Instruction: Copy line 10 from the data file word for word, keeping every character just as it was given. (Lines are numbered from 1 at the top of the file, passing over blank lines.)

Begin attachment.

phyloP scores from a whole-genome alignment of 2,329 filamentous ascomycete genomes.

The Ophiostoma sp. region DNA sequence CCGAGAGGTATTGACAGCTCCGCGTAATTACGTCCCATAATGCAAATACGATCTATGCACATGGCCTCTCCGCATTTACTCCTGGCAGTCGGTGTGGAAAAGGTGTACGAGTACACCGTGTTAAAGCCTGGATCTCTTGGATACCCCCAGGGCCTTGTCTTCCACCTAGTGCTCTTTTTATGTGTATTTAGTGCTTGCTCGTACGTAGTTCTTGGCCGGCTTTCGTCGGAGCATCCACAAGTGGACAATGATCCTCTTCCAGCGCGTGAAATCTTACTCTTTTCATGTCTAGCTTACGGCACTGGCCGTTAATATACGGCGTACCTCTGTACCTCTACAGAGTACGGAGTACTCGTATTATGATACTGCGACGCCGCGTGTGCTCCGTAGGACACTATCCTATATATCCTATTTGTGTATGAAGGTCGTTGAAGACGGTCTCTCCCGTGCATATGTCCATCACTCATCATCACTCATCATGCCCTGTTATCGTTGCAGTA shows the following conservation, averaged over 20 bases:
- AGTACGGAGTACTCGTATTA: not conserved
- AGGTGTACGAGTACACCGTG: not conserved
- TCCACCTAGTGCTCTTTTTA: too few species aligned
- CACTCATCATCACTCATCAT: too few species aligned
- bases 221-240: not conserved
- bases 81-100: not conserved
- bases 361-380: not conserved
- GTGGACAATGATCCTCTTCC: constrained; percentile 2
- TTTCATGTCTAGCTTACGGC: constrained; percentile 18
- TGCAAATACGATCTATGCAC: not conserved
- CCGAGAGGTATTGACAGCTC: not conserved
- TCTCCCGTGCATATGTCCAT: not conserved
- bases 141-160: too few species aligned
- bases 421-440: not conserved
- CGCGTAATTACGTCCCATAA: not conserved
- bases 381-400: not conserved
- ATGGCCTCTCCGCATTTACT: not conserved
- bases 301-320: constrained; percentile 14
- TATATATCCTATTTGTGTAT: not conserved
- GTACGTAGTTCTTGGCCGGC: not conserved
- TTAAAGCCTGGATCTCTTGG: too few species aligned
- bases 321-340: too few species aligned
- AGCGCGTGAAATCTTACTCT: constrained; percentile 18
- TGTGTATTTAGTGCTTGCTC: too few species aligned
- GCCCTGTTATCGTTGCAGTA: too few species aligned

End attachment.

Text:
- GTGGACAATGATCCTCTTCC: constrained; percentile 2